These linguists studied female Disney characters — what they found is startling
Did you know Aurora in Sleeping Beauty only speaks 18 sentences? It’s no surprise then that the film gets a bad rap for its lack of leading lady lines, but what may surprise you more is that Sleeping Beauty (which came out in 1959) actually features more female dialogue than Frozen (which came out in 2013).
The most iconic Disney animated film characters are women, due in part to the princess franchise. So, we’re surprised to learn that the percentage of female speaking roles, as well as overall speaking time, in Disney films has actually dropped over the past few decades.
A report for the Washington Post focuses on the preliminary research of linguists Carmen Fought and Karen Eisenhauer, who broke down how much female characters spoke compared to male ones, how many speaking roles went to men vs. women, and how characters complimented female characters. Despite the fact that more recent films like Frozen, Brave, and The Princess and the Frog have been billed and received as progressive, especially compared to more “traditional Disney” fare like Sleeping Beauty and Snow White, Fought and Eisenhauer’s research revealed that in terms of strict by-the-numbers representation, women are overall faring worse.
The researchers split up some of the studio’s most iconic animated films into three categories (Classics, Renaissance, and New Age), and then compared them all on the following criteria:
Percentage of female dialogue
Though most of us associate the older Classics (in the study’s case, Snow White, Cinderella, and Sleeping Beauty) with more outdated gender roles and, in Sleeping Beauty‘s case, a main female character who’s literally mute for most of the movie, these films feature more women in dialogue than men.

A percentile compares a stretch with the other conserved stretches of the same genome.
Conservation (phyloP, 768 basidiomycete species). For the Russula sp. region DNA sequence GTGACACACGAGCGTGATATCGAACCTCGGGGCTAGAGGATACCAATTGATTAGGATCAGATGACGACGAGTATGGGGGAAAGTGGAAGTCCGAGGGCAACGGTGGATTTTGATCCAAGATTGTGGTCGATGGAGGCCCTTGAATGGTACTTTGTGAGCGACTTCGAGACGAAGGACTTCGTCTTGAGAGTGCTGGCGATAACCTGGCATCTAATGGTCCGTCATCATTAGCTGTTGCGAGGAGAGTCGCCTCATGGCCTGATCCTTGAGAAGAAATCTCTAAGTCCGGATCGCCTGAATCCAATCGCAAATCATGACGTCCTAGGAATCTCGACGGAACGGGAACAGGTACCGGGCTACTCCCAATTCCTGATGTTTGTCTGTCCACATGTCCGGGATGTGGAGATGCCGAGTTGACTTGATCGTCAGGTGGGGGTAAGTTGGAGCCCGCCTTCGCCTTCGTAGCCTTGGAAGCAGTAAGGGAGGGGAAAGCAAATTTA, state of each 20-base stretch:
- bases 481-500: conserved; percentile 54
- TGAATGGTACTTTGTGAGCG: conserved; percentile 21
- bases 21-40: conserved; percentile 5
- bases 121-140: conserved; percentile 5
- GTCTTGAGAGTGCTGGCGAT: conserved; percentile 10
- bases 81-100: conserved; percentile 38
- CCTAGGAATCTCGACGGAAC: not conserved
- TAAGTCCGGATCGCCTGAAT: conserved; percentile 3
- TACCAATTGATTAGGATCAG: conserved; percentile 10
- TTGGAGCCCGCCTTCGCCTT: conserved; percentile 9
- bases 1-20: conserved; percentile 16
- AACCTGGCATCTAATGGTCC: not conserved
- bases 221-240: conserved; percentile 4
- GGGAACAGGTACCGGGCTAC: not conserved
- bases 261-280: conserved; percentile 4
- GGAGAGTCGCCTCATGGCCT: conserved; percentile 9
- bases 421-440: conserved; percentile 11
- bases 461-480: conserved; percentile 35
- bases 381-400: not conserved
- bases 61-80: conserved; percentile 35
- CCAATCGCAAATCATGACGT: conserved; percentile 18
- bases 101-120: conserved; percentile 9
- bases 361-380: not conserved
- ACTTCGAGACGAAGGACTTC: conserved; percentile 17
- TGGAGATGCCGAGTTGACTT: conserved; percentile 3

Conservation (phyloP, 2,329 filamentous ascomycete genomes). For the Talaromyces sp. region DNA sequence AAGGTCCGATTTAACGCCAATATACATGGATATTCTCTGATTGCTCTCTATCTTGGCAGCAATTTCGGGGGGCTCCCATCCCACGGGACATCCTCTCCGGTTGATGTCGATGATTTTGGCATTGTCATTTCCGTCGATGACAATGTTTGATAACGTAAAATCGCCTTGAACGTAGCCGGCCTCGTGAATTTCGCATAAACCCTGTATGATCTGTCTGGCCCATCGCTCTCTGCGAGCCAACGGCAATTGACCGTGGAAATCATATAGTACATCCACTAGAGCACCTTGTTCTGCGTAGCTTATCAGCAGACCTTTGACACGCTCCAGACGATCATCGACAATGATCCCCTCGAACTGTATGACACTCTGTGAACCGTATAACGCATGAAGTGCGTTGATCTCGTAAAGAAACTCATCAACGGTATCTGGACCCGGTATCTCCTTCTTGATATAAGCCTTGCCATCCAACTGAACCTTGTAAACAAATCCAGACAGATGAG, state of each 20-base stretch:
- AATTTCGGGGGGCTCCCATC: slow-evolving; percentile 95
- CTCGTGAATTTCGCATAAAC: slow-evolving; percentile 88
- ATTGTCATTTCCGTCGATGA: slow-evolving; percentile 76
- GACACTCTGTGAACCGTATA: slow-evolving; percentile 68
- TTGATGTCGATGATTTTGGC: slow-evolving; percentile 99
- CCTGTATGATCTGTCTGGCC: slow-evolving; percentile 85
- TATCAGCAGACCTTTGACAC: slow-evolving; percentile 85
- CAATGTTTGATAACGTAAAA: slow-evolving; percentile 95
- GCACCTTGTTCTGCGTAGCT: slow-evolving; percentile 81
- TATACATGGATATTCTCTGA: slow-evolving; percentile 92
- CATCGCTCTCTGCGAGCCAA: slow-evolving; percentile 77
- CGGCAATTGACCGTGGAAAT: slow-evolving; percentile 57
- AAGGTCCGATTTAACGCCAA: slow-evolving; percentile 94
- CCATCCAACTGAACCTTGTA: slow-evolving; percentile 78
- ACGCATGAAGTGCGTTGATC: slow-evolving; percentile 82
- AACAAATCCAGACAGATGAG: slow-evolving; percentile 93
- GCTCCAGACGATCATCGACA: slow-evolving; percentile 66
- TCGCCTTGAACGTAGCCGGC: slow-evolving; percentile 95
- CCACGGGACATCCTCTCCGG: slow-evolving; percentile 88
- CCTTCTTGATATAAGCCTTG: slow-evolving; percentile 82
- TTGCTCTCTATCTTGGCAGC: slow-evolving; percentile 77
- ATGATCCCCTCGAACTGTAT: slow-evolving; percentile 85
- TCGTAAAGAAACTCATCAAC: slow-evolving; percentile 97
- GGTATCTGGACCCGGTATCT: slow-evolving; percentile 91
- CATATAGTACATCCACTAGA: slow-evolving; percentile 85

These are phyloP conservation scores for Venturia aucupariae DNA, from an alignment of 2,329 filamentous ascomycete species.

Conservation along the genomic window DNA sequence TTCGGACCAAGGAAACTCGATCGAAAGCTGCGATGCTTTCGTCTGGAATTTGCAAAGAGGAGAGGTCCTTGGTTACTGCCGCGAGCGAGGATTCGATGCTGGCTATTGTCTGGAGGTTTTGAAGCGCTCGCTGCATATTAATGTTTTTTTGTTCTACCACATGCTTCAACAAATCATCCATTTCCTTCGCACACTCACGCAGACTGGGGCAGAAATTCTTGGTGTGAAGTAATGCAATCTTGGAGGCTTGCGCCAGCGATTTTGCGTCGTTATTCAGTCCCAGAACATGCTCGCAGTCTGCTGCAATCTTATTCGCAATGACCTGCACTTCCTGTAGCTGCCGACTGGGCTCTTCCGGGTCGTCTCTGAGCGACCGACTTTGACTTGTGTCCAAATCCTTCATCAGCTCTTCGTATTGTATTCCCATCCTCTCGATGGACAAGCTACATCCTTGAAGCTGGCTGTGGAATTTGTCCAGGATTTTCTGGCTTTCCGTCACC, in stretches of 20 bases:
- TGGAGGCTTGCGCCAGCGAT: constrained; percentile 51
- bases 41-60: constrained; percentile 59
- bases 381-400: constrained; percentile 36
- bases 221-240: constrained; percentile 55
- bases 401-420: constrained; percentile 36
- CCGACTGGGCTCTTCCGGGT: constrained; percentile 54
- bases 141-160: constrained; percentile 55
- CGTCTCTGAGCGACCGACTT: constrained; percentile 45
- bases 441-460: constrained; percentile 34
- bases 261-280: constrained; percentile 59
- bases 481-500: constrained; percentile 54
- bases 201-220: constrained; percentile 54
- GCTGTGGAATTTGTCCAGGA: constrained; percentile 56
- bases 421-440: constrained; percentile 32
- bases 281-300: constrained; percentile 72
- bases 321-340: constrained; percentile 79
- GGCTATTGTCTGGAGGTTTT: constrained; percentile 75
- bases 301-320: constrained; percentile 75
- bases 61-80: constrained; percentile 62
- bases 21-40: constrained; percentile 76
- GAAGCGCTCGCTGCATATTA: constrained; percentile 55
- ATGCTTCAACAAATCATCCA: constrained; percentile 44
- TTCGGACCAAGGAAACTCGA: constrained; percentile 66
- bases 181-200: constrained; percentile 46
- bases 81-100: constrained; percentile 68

Meanwhile, many of the more outwardly progressive Renaissance films have significantly lower female speaking percentages — out of The Little Mermaid, Beauty & the Beast, Aladdin (which admittedly feels like an outlier in this study), Pocahontas, and Mulan, it’s surprisingly The Little Mermaid that has the highest female character speaking percentage, despite also having a main female lead who’s oftentimes not speaking.
As for the New Age films? Brave featured the highest percentage, at 74%, whereas a supposedly as-female-heavy film like Frozen had 41%. The Princess and the Frog only had 25% of its dialogue spoken by women, whereas Tangled hewed close to a 50/50 split.
How is it that many of these films center on female protagonists (and oftentimes female villains, too) and the speaking percentages are still so disparate? Is the male dialogue just denser and wordier? Not quite — it really comes down to not just the lead roles, but how many women fill out a film’s supporting ensemble.
Percentage of female speaking roles